The greatest test of courage on earth is to bear defeat without losing heart. ~Robert G. Ingersoll
As much advice as there is on physical fitness, diet, stress, and other health knowledge on the internet, there isn’t much about depression.
I’ve seen acute disc injuries take months (up to 9 months to be exact) to heal in a man in his 20s. Treating this patient over and over without results left me as the doctor, quite frustrated. When taking into account his daily sadness, there’s no question that negative beliefs, depression, or poor mental health creates a very inefficient environment for healing.
After all, burying emotional baggage can only go on for so long before it manifests itself in some other way, often as physical pain.
The Valley of Depression
We’ve all been through hardship. After all, the tough times make the good times that much sweeter.
While some of us have had it hard, not all of us have been severely depressed.
If you haven’t, you really don’t know what it’s like to be at rock bottom. I wouldn’t wish this pain on anyone.
For those who haven’t felt this place, a common supposedly helpful comment to a depressed individual is to “snap out of it!” or “why can’t you just be happy?”
Unfortunately, it’s not that easy.
A life with abandoned hope is terribly painful. ~Eddie Vedder
Rock bottom…At its worst, you’ve lost hope. You don’t see any sign that you can be any happier. You see limitless spiritual suffering in your future.
With no hope of happiness, action is impossibly hard to take. You have trouble getting out of bed in the mornings. You do whatever you can to wash away the spiritual pain that you feel. Whether it’s alcohol, listening to depressing music that allows you to connect with someone else who has felt your pain, or inflicting some type of physical pain on yourself.
With only emptiness inside, there is nothing that you or anyone can do to help.
Climbing out…The main difference between these two stages is hope. At rock bottom, you have none. Climbing out of depression, you see light at the end of the tunnel.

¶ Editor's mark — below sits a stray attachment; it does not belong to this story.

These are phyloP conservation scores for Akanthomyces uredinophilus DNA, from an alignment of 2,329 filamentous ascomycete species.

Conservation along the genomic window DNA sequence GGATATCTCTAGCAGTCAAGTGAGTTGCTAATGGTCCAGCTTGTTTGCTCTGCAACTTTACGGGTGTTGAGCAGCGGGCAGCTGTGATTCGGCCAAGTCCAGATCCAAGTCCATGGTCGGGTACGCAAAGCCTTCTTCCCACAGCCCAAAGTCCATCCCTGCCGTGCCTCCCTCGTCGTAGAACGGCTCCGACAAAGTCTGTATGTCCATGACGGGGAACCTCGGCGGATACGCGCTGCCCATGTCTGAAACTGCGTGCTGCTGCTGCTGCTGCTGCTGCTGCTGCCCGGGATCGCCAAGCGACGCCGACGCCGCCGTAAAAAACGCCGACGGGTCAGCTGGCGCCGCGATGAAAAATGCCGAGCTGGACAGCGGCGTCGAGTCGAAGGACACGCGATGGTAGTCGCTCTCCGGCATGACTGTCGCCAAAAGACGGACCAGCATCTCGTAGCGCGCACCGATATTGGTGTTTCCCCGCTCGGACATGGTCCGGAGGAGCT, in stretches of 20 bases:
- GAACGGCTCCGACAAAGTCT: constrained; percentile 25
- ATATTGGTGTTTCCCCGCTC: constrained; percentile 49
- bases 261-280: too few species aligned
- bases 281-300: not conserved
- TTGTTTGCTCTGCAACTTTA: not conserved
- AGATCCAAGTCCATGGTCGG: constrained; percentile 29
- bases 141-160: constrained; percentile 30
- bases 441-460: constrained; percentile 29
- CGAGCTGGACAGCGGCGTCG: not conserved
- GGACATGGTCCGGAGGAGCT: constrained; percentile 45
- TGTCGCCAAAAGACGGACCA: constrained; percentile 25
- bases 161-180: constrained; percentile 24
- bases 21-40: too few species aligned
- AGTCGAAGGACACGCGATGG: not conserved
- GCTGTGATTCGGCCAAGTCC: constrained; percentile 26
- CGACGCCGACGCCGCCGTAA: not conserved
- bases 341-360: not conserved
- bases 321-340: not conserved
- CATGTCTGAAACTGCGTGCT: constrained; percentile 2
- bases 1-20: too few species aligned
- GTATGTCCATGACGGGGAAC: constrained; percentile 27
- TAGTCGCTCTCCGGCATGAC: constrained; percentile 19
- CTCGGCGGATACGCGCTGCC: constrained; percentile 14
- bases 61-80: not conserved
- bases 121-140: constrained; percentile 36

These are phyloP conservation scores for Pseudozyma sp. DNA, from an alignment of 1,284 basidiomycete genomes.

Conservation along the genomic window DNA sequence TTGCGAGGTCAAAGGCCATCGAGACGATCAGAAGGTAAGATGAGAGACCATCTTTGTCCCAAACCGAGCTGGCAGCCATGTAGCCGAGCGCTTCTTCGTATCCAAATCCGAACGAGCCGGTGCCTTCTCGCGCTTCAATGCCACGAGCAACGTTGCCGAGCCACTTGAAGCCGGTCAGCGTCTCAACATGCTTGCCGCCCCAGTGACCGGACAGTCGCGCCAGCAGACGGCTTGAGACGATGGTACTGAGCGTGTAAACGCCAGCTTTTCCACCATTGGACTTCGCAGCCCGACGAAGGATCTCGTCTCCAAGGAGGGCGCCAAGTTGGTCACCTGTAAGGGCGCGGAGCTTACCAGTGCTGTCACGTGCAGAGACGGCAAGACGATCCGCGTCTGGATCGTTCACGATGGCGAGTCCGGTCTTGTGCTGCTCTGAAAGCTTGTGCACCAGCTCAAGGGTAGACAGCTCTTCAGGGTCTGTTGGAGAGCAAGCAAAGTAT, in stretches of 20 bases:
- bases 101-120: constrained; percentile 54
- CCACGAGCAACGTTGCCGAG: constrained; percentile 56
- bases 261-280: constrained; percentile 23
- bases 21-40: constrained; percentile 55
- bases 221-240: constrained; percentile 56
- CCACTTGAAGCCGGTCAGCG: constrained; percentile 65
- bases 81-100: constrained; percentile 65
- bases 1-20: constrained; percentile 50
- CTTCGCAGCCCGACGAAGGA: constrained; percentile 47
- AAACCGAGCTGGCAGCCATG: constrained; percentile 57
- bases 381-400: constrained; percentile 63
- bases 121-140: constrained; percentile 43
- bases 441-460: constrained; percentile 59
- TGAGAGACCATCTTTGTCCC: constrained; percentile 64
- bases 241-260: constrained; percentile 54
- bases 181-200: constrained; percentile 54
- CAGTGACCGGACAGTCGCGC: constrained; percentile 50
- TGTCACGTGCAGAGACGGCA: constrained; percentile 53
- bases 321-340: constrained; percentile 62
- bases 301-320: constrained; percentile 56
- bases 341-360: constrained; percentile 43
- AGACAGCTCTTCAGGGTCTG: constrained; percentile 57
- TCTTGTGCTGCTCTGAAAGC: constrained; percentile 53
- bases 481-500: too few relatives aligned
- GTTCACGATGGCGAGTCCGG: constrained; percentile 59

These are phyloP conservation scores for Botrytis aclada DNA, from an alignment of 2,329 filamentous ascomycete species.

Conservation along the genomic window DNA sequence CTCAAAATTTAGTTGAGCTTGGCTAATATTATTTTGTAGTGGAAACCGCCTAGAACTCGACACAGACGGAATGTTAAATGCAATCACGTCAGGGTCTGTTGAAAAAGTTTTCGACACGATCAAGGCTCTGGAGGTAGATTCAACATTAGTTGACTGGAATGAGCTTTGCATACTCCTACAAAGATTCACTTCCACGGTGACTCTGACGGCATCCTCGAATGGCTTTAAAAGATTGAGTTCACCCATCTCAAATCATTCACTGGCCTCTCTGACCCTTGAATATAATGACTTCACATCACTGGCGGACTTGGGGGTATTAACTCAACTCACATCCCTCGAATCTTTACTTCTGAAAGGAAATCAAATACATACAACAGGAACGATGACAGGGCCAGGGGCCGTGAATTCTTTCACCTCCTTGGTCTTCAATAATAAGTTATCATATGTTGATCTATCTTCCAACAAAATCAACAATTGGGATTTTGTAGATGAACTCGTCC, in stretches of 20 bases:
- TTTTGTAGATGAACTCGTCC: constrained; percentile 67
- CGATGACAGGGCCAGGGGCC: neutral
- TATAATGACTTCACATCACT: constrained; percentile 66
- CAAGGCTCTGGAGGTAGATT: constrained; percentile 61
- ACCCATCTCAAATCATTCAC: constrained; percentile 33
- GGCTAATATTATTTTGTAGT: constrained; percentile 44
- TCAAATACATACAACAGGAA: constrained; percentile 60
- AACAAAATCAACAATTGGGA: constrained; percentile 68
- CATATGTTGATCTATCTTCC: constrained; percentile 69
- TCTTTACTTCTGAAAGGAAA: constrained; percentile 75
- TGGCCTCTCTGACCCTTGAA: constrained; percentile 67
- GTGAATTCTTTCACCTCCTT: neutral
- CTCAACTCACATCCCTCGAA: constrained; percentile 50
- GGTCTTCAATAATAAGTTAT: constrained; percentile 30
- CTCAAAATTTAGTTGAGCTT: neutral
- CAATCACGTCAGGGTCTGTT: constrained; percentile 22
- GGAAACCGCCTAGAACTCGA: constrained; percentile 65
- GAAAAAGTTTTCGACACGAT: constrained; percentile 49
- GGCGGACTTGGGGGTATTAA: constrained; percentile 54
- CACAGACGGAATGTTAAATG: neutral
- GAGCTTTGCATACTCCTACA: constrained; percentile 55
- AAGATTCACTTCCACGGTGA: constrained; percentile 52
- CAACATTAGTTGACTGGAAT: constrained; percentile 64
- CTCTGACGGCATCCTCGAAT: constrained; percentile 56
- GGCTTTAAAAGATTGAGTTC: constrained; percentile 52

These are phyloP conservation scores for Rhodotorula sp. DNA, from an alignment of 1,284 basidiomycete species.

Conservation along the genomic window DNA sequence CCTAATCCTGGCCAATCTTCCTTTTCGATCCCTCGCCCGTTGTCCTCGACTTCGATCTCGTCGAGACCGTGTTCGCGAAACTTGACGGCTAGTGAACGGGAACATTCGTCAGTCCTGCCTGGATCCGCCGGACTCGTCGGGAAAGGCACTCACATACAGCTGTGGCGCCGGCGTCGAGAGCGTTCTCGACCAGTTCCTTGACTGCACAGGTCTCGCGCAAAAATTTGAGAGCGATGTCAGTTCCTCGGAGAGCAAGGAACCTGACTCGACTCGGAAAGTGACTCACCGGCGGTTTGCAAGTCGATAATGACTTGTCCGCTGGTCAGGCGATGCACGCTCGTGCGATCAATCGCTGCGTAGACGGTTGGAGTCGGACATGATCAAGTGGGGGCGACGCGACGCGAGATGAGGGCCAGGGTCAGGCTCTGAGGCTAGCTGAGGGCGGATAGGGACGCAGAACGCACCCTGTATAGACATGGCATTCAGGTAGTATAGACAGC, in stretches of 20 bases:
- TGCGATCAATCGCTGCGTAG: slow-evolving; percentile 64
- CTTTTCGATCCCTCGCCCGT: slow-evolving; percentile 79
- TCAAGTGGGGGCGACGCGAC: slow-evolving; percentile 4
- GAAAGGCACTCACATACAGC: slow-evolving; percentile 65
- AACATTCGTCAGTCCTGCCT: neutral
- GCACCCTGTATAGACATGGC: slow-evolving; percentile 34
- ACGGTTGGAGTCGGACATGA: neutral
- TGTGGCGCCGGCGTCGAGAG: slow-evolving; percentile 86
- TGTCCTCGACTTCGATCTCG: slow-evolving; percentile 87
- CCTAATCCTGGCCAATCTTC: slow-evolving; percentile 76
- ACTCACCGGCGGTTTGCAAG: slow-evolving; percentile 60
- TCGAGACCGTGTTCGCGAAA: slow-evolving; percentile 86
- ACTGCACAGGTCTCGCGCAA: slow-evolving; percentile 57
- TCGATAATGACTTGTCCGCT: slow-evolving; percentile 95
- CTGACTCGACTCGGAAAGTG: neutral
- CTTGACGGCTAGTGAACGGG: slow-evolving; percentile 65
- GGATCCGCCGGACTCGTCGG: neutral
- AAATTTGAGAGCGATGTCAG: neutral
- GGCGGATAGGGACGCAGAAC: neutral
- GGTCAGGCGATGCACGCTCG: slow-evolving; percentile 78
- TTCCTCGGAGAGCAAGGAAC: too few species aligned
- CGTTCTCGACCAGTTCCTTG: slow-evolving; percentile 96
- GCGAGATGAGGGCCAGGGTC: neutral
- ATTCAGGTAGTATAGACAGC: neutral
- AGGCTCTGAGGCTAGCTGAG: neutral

You may still feel as if you’ve been run over by a truck. But you’ve had glimpses of happiness. Maybe you had a good day. You enjoyed being outside on a beautiful fall afternoon, the sun shining bright on your face and the clouds passing by as animated as they are on “The Simpsons.” Or perhaps you connected with a loved one on a spiritual level. You look into his or her eyes and feel linked from heart to heart, sharing deep conversation that you haven’t had in years.
Back on top…You feel good again! You are grateful for your past. Through your experiences, you’ve figured out what caused you to fall in the first place. And you know what you did to climb back out. As you continue to choose those actions that produce happiness in your life, you may forget what it feels like to be at rock bottom. Don’t identify with your depressed self, but don’t forget either.
A Little About My Journey
I recently gave my first Toastmasters speech called “25 Years of Pain.” The purpose of the first speech, or “the icebreaker,” was to introduce myself to the group and discuss how prominent pain has been in my life. After speaking and reading some of the comments I received from the members, I realized that many people don’t have interventions to help them through tough times and that it could be refreshing to hear someone’s journey who’s been through it.
I’m scared as I think about sharing this information. But I know that anytime I have fear, that is the world’s way of telling me to DO IT!